Janet A. Viggiani, remembered for her academic and legal counseling, died Nov. 8, 2002, after a decade-long struggle against breast cancer. She was 48.

A graduate of Smith College, Janet earned a degree in history at Princeton. Assistant dean for coeducation at Harvard from 1989-93, she was beloved by all for her generosity and enthusiasm.

Janet also formed the first gay, lesbian, and bisexual caucus at Harvard and earned degrees there in education and law. Subsequently, she counseled clients on workplace discrimination. Drawn to nature, Janet spent her last days in a mountain cabin in Colorado.


ANDREW S. KECK *31, Art and Archaeology, Dec. 21, 2003

DONALD W. MUELLER *33, Physics, July 24, 2004

WILLIAM T. MARTIN *34, Mathematics, May 30, 2004

SEYMORE GOLDWASSER *39, Chemistry, July 22, 2004

JOHN F. FLAGG *39, Chemistry, Oct. 14, 2004

SAMUEL S. HAAS Jr. *42, Oriental Languages, Sept. 29, 2004

JOHN M. KENT *47, English, Sept. 30, 2004

ROBERT W. AYERS *49, English, Dec. 16, 2003

HARRY F. BEIK *50, Electrical Engineering, July 29, 2001

SAMUEL L. GULDEN *50, Mathematics, Aug. 26, 2004

RICHARD E. HEITMAN *53 *61, Chemical Engineering, July 5, 2003

EDWARD J. KRACHE JR. *54, History, Feb. 4, 2004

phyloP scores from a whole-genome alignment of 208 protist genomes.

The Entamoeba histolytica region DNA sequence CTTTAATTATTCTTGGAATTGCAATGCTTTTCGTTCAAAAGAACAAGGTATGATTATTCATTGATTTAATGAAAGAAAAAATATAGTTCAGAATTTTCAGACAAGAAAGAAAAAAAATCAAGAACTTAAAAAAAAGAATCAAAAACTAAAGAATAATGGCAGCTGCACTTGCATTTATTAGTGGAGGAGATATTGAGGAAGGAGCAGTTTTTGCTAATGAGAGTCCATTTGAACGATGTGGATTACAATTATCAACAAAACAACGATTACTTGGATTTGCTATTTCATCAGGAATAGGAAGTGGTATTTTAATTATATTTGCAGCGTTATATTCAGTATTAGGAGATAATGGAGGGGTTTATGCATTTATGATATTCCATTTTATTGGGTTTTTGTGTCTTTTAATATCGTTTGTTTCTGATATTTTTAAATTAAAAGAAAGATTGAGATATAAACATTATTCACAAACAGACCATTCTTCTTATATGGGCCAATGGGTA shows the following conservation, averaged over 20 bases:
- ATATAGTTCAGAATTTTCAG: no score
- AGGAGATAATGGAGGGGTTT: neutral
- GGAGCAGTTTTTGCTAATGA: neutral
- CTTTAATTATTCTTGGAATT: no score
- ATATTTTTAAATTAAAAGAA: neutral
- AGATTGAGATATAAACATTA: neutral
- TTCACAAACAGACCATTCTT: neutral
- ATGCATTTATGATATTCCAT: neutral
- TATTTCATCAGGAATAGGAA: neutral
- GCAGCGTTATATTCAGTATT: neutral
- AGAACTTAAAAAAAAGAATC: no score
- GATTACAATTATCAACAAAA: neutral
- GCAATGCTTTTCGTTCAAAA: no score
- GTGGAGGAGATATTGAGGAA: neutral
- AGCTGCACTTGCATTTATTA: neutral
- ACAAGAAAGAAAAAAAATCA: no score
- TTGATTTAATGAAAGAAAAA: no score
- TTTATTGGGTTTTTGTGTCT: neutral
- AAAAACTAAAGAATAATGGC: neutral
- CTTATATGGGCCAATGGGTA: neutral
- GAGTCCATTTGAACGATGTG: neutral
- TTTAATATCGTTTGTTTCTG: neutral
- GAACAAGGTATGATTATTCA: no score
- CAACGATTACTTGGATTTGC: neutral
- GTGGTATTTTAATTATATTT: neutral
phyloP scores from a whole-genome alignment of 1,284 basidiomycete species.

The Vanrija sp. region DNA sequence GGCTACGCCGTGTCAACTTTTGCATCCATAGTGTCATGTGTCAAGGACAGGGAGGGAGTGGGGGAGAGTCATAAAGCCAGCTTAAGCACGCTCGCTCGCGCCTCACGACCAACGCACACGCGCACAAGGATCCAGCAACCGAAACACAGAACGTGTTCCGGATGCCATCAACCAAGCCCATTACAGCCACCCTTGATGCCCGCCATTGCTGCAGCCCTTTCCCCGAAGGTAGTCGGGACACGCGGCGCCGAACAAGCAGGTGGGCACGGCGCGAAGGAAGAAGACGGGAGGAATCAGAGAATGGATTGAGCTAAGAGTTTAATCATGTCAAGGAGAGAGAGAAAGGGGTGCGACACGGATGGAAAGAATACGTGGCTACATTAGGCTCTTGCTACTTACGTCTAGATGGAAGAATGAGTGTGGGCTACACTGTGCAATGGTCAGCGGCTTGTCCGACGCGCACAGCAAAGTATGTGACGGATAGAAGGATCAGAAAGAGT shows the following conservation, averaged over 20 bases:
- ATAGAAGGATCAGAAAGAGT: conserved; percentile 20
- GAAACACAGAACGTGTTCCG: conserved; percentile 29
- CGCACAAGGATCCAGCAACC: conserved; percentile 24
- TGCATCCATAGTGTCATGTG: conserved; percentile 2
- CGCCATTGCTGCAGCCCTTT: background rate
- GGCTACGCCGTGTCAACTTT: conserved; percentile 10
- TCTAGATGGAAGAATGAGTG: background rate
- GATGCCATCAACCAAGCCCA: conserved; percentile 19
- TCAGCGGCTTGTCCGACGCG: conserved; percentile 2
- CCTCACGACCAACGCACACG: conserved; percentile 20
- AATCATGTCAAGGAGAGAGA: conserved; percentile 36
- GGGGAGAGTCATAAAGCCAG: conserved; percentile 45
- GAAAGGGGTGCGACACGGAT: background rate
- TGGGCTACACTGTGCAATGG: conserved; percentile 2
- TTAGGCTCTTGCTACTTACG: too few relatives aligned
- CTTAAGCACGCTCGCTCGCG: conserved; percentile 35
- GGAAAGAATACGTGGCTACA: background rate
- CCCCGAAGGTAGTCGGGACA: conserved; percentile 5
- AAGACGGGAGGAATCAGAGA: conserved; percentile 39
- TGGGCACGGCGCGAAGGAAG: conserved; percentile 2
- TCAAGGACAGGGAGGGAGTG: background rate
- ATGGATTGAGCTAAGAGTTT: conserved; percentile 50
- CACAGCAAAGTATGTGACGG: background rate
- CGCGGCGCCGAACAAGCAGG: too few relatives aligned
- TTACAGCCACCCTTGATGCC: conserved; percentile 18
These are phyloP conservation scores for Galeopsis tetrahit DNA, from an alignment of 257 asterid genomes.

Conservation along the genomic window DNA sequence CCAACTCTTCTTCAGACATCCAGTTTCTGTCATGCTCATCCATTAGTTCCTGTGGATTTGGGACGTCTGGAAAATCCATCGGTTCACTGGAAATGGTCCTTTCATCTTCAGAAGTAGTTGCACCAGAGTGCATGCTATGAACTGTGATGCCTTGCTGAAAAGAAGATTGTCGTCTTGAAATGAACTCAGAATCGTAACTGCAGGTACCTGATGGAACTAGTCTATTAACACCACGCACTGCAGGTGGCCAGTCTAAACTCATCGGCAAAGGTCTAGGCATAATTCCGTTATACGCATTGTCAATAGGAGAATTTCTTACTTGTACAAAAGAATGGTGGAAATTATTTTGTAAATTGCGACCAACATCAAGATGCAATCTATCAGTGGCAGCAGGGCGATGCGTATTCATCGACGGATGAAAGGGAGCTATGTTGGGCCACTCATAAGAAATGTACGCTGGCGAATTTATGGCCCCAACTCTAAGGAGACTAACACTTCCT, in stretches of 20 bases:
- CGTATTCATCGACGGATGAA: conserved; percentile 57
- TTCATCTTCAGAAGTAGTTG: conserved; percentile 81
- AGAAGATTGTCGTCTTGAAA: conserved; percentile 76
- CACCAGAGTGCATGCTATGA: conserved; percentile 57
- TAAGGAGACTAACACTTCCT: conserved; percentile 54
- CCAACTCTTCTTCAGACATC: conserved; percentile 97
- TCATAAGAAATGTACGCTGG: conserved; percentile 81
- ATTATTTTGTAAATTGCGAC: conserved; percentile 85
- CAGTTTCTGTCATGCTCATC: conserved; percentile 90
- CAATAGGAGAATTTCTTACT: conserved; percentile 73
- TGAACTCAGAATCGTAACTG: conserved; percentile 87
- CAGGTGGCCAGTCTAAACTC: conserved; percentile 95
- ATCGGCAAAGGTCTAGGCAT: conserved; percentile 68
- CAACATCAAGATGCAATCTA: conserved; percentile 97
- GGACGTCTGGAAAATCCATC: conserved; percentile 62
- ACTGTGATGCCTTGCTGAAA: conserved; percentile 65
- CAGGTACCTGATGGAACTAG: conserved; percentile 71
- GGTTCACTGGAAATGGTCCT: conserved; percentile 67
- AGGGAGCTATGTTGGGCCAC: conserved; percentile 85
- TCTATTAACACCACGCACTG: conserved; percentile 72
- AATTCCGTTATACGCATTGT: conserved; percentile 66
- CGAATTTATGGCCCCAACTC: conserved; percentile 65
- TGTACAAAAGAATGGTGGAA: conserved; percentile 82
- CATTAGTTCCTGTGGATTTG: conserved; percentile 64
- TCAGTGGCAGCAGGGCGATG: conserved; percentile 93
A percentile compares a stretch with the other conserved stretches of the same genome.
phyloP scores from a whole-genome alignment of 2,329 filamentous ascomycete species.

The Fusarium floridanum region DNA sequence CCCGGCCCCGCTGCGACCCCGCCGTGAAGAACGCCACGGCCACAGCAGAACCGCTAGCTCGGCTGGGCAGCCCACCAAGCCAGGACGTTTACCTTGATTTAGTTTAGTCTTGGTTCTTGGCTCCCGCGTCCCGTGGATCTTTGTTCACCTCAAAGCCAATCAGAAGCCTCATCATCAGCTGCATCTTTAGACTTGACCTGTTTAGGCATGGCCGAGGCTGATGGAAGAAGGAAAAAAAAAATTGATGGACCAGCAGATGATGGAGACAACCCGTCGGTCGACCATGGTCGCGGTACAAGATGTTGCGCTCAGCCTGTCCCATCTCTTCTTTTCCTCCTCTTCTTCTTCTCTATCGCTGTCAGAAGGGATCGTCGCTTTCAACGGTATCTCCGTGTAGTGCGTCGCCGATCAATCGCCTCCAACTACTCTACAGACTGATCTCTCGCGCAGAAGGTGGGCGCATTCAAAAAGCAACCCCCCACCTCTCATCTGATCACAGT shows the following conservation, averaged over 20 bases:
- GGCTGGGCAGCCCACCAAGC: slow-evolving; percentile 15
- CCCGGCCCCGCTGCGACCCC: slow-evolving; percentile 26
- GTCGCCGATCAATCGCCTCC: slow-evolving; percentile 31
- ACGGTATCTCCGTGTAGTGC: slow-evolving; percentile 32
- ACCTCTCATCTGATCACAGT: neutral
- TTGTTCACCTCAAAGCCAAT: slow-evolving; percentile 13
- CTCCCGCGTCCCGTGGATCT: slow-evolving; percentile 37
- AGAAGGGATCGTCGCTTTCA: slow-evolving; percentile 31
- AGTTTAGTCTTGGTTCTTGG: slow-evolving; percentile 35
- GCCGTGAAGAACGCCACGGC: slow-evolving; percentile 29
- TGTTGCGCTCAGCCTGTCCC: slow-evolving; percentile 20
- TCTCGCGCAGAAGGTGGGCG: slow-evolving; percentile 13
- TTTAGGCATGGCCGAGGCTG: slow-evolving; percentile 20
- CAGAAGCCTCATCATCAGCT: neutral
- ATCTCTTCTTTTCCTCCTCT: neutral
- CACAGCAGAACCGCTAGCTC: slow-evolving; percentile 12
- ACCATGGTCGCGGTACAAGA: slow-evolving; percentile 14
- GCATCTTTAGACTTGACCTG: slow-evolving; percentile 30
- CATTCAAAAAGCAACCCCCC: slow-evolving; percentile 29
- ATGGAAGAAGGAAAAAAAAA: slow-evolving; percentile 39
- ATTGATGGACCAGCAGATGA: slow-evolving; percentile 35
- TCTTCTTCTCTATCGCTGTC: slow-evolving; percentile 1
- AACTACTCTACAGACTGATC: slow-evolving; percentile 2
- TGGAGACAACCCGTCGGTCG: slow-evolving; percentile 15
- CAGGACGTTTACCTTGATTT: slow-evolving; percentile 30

JOACHIM B. EHRMAN *54, Physics, April 18, 2004

WARRICK E. ELROD Jr. *55, Economics and Social Institutions, Sept. 5, 2004

ALDEN E. WESSMAN *56, Psychology, June 3, 2004

DAVID L. YARMUSH *59, Mathematics, July 28, 2004

EDMUND W. SAMUEL *60, Biology, Aug. 29, 2002

MICHAEL J. DRIVER *62, Psychology, Sept. 19, 2004

CHARLES A. JONES III *62, Chemical Engineering, Sept. 29, 2004

ERIC KUM-CHEW LYE *62, Architecture, Sept. 2003

GEORGE J. McQUOID *64, Woodrow Wilson School, Aug. 18, 2004

LESLIE P. ARNBERGER *65, Woodrow Wilson School, June 23, 2003

PHILIP M. ROTH *66, Chemical Engineering, April 5, 2004

ROGER A. de LAIX *67, Classics, Dec. 5, 2003

ALFRED J. BUDKA *69, Mechanical and Aerospace Engineering, July 26, 2004

SHREEKANT B. MALVADKAR *71, Chemical Engineering, Oct. 13, 2004

JAMES L. WHEATON *72, Woodrow Wilson School, Oct. 7, 2004

ANDREW H. BLAUVELT *74, History, Aug. 9, 2004

JOHN J. ADAMITIS *81, Woodrow Wilson School, Sept. 10, 2004

LINDA S. STROHMIER *86, Religion, March 13, 2003

LISA A. MILLER-ELTON *86, Chemistry, July 23, 2004

FREDERICK B. ANDERSON JR. *87, Woodrow Wilson School, Feb 24, 2004.

ALEC B. EIDSATH *89, Chemical Engineering, Oct. 10, 2003

end of article